Shadow Government

A front-row seat to the Republicans' debate over foreign policy, including their critique of the Biden administration.

On Osama bin Laden

Osama bin Laden’s death is welcome news. He symbolized the virulence of al Qaeda animosity to America and also symbolized the limits of American power in fighting this kind of war. President Obama served our country well, both in his actions approving the operation and in his statement after its success. He commended the intelligence ...

NOEL CELIS/AFP/Getty Images
NOEL CELIS/AFP/Getty Images
NOEL CELIS/AFP/Getty Images

Osama bin Laden's death is welcome news. He symbolized the virulence of al Qaeda animosity to America and also symbolized the limits of American power in fighting this kind of war.

President Obama served our country well, both in his actions approving the operation and in his statement after its success. He commended the intelligence operatives and analysts who collected the clues and connected them, and the military folks who fought their way into the compound and killed bin Laden. He gracefully had been in touch with his predecessor and with Pakistani President Zardari. He praised cooperation with Pakistan that made the operation possible, which, even if untrue, it will assist future efforts.

The President put the achievement in context of the broader war we are fighting, allaying concerns the Administration might see this as justification for "ending" the war on terror (or whatever the polite term is for it now); because the grim truth is that this war will continue until the al Qaeda terrorists who threaten us finally conclude it isn't worth continuing.

Osama bin Laden’s death is welcome news. He symbolized the virulence of al Qaeda animosity to America and also symbolized the limits of American power in fighting this kind of war.

President Obama served our country well, both in his actions approving the operation and in his statement after its success. He commended the intelligence operatives and analysts who collected the clues and connected them, and the military folks who fought their way into the compound and killed bin Laden. He gracefully had been in touch with his predecessor and with Pakistani President Zardari. He praised cooperation with Pakistan that made the operation possible, which, even if untrue, it will assist future efforts.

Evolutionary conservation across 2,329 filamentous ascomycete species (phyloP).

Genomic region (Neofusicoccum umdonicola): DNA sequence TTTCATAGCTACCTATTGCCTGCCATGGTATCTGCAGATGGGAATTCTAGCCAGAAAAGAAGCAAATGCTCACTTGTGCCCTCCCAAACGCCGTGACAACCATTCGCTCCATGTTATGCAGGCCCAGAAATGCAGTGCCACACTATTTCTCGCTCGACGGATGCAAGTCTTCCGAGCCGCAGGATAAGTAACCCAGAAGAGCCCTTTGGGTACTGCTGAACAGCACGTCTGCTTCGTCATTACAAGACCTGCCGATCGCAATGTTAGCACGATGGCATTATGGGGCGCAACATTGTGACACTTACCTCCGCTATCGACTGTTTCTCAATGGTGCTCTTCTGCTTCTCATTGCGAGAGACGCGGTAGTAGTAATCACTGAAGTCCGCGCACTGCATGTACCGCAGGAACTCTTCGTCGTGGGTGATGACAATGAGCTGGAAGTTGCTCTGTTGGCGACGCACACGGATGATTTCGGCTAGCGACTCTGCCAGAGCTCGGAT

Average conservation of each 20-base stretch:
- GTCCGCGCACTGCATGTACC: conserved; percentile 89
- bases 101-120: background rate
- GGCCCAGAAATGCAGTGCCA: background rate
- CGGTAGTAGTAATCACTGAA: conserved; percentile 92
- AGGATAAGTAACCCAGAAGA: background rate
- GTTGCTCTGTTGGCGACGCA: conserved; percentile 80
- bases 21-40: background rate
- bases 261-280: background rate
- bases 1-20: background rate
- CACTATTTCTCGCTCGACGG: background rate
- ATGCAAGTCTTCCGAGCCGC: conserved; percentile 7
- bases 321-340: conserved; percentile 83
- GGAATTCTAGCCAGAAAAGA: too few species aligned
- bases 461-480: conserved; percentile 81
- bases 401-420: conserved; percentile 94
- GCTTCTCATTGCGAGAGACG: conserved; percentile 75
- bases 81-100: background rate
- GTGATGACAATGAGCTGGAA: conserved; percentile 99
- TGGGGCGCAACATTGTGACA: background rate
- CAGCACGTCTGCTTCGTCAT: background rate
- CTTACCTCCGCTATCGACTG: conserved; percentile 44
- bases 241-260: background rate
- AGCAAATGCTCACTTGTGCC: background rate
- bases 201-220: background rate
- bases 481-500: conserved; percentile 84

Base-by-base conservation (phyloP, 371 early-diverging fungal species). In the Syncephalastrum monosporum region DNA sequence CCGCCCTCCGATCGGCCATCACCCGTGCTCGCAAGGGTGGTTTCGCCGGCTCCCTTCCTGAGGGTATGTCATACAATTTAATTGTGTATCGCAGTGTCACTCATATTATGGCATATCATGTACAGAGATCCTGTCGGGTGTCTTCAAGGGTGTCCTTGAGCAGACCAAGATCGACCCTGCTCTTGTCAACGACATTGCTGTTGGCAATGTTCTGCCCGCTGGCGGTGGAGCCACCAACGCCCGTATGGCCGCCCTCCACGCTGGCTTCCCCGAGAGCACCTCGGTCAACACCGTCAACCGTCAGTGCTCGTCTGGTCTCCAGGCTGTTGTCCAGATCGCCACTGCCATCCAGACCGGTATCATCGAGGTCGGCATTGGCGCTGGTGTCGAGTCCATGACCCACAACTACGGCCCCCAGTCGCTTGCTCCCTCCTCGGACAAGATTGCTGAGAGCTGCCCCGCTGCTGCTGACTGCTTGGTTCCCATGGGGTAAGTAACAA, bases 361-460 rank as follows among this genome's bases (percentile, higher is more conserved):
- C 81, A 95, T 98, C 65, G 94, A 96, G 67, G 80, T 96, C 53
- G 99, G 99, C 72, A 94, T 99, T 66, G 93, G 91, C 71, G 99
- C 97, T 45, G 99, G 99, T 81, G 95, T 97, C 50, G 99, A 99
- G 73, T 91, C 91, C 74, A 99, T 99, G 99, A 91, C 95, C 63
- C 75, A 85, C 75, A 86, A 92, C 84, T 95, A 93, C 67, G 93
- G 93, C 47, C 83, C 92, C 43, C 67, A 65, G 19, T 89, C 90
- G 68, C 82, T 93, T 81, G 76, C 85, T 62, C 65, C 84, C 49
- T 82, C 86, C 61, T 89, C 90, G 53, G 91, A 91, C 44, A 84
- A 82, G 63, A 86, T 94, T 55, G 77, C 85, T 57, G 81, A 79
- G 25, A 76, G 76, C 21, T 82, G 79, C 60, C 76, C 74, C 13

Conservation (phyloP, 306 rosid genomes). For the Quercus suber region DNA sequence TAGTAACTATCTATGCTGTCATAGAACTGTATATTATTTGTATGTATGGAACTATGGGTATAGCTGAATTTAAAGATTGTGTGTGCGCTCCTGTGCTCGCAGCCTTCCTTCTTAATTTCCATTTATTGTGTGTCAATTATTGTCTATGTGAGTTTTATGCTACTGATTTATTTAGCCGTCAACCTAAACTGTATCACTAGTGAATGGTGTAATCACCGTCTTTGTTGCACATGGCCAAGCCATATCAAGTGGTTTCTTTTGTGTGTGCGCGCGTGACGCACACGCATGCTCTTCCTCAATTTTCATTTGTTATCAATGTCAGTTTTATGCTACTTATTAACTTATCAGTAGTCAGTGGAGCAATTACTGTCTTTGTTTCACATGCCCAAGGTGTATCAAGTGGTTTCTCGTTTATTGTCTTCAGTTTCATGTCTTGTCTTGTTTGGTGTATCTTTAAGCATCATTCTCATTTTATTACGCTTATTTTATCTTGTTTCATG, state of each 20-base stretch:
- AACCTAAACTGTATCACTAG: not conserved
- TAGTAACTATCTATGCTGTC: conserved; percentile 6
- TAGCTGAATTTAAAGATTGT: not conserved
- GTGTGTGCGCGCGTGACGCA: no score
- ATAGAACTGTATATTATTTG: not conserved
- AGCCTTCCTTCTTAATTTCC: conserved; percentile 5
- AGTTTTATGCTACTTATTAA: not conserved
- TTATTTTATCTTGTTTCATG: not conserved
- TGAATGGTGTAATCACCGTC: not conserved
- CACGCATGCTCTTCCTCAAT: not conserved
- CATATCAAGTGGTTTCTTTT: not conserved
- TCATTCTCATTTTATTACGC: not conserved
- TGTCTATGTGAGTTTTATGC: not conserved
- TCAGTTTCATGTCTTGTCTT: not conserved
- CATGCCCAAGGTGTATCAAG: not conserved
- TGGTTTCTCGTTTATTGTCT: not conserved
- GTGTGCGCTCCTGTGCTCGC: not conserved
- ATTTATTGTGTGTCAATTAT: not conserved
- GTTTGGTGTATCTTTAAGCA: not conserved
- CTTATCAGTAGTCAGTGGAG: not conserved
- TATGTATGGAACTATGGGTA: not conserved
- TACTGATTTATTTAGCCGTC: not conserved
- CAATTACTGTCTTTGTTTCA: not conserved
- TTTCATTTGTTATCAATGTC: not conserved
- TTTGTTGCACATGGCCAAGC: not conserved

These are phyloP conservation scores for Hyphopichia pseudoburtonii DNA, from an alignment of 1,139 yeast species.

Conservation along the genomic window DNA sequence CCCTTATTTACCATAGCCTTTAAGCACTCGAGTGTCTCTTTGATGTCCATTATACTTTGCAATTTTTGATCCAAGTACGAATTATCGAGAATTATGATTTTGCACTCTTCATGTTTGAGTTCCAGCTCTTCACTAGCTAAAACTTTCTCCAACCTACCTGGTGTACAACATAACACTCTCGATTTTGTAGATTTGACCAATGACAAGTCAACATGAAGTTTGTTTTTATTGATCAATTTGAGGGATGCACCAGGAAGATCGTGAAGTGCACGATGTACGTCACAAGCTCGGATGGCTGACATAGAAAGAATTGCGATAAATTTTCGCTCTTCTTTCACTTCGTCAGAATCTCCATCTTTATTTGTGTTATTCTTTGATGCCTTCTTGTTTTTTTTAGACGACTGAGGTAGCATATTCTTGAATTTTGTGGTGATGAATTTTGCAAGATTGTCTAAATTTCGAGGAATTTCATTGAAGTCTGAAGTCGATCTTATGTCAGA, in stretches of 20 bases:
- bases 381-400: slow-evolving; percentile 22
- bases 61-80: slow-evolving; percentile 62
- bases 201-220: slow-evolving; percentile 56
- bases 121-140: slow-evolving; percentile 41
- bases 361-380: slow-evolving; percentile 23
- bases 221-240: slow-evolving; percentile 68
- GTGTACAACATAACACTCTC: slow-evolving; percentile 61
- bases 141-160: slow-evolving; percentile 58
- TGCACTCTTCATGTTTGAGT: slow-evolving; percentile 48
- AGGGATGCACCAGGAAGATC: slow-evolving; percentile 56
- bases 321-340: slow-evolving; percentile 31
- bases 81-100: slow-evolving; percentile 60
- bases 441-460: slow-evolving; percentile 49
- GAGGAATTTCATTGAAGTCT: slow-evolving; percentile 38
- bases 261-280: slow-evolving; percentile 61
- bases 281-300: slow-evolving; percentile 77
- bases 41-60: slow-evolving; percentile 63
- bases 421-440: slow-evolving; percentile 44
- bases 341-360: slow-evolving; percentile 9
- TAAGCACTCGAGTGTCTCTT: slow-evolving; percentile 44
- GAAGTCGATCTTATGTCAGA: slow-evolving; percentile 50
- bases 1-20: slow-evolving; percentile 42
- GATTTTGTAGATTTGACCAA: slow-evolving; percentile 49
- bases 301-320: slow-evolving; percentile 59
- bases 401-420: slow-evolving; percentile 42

The President put the achievement in context of the broader war we are fighting, allaying concerns the Administration might see this as justification for "ending" the war on terror (or whatever the polite term is for it now); because the grim truth is that this war will continue until the al Qaeda terrorists who threaten us finally conclude it isn’t worth continuing.

The operation itself was shrewdly planned, even to the detail of having a body to demonstrate we’d killed bin Laden — because of course al Qaeda has every reason to deny it — and disposing of the body at sea to prevent any burial place becoming a shrine for al Qaeda.

Perhaps the most gratifying part of bin Laden’s death is the demise of al Qaeda that preceded it. They are still virulently dangerous, but they no longer represent a major political force in the so-called Arab world. The really good news that bin Laden’s death is that al Qaeda’s violent ideology has been on the wane for years now.

Muslims have not embraced a variant of their faith that legitimizes killing innocent people; the debate among the faithful has moved decidedly in the direction of opposing such butchery. And the wave of political change sweeping across the Middle East refutes al Qaeda’s claim that only violence and intolerance can produce the change that the people of the Middle East are craving.

Kori Schake is the director of foreign and defense policy at the American Enterprise Institute, a former U.S. government official in foreign and security policy, and the author of America vs the West: Can the Liberal World Order Be Preserved? Twitter: @KoriSchake

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